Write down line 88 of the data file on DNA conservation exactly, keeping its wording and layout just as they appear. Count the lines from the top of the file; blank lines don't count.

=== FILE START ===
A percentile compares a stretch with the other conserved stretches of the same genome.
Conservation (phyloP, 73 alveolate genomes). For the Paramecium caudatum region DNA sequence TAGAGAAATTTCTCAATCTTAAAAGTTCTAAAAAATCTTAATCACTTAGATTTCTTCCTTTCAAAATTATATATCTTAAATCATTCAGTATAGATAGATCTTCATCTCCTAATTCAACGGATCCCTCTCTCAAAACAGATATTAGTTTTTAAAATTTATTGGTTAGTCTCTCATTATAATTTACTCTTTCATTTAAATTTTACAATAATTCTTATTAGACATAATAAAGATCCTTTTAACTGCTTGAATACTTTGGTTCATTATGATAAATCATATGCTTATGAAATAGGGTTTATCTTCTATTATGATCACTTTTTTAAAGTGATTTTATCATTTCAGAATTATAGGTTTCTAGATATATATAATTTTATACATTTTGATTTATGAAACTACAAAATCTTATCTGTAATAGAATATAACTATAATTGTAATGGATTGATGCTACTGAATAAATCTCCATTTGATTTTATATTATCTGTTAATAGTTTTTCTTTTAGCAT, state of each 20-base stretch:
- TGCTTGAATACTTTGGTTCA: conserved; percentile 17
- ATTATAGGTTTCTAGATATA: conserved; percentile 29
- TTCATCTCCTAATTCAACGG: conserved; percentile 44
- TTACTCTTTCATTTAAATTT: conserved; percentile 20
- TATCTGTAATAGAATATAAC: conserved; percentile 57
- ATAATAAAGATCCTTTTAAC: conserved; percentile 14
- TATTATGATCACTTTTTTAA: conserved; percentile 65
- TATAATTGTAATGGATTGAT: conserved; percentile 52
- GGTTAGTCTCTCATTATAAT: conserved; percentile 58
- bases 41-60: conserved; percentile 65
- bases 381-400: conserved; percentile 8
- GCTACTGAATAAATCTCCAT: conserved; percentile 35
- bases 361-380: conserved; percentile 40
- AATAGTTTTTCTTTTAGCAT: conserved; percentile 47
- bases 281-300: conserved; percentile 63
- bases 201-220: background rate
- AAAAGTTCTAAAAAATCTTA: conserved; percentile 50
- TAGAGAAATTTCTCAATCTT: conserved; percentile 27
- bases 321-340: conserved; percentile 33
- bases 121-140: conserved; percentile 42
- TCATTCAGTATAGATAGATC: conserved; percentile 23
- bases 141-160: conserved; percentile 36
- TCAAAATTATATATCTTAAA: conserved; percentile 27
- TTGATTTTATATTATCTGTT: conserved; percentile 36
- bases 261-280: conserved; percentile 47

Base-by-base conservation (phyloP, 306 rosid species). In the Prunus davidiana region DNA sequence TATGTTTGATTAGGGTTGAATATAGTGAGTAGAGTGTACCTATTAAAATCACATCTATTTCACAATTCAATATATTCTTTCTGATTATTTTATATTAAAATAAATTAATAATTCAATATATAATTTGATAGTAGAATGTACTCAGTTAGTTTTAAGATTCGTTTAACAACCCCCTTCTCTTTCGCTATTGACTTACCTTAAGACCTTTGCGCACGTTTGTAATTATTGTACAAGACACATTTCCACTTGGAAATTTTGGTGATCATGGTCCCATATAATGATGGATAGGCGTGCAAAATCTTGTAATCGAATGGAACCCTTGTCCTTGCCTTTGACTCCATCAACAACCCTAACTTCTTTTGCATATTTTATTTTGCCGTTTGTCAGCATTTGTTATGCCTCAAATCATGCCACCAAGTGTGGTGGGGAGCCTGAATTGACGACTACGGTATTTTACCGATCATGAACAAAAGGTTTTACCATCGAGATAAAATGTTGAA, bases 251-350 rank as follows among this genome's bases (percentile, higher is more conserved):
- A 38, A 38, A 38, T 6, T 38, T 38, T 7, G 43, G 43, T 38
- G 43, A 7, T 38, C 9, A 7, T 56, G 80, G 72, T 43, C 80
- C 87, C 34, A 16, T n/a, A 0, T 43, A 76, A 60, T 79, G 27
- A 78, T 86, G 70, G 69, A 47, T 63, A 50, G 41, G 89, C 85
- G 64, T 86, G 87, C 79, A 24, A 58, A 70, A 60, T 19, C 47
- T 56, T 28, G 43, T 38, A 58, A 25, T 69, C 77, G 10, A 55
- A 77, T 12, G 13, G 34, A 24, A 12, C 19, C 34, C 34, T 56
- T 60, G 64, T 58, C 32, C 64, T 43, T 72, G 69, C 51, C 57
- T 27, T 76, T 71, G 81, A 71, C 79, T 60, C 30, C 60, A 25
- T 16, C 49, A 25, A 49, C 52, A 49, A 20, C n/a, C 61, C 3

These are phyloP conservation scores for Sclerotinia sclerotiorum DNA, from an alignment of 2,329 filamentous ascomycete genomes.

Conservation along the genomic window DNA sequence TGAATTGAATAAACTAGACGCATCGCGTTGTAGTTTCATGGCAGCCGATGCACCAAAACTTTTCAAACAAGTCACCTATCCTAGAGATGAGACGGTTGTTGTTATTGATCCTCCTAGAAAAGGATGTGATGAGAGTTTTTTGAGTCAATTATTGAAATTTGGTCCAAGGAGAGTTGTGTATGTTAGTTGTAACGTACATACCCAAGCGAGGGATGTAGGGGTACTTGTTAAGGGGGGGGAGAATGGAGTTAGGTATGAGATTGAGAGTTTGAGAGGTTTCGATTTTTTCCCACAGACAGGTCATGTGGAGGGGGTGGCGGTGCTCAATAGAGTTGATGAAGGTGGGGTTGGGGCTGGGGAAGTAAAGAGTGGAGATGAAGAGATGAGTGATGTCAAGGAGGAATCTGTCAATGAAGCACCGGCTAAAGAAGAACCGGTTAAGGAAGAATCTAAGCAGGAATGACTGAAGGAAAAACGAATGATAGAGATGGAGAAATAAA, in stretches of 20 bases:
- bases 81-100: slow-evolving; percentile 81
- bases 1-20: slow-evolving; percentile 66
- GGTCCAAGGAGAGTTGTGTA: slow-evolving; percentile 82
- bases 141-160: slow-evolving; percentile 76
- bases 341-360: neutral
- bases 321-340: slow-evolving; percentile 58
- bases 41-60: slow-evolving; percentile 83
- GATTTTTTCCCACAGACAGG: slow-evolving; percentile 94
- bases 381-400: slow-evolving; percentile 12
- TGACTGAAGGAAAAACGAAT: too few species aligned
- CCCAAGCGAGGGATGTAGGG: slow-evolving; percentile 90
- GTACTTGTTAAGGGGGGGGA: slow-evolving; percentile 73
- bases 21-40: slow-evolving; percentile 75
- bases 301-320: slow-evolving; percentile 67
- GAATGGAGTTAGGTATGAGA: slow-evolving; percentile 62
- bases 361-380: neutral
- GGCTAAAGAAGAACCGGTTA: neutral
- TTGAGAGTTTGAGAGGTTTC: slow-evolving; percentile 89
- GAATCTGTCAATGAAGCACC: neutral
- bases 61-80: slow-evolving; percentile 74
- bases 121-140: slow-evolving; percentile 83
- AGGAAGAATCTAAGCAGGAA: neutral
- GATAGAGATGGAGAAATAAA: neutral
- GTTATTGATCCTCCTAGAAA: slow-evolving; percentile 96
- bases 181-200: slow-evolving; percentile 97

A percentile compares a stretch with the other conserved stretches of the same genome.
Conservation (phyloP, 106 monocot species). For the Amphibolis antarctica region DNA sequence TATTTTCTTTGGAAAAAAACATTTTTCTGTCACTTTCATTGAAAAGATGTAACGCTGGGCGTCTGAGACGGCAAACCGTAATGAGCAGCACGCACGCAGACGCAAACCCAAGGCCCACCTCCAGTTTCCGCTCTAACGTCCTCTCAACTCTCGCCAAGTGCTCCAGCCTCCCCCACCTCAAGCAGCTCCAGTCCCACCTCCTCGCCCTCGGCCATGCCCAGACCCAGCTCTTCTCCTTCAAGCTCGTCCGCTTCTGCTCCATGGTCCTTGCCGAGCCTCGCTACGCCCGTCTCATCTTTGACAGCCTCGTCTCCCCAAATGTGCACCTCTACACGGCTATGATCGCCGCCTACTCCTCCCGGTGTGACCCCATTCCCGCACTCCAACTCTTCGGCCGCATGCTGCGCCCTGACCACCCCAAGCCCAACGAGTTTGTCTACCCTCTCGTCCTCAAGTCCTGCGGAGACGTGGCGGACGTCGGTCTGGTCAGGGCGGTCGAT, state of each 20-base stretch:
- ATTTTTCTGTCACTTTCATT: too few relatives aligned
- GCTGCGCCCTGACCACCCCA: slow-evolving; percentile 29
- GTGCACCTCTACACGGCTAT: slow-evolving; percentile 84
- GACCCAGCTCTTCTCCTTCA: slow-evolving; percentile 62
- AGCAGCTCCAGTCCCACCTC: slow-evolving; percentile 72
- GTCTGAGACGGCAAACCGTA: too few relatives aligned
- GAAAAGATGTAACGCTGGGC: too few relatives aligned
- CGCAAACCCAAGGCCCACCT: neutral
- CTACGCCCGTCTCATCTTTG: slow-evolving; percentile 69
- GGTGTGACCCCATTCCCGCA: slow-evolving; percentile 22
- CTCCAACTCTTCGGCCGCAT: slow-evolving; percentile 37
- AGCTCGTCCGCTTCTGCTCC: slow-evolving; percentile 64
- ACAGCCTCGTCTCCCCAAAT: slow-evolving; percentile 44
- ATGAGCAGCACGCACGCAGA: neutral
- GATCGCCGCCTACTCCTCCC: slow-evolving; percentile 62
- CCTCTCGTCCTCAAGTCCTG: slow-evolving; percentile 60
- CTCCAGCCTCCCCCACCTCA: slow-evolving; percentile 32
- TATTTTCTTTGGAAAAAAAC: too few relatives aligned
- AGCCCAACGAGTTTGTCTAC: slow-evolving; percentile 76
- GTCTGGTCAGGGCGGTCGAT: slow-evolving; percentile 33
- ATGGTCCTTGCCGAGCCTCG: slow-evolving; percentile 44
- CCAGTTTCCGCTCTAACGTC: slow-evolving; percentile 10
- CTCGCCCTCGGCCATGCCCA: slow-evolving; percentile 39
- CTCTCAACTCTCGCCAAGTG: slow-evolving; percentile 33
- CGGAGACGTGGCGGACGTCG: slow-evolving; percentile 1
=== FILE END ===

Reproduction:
- ATGGTCCTTGCCGAGCCTCG: slow-evolving; percentile 44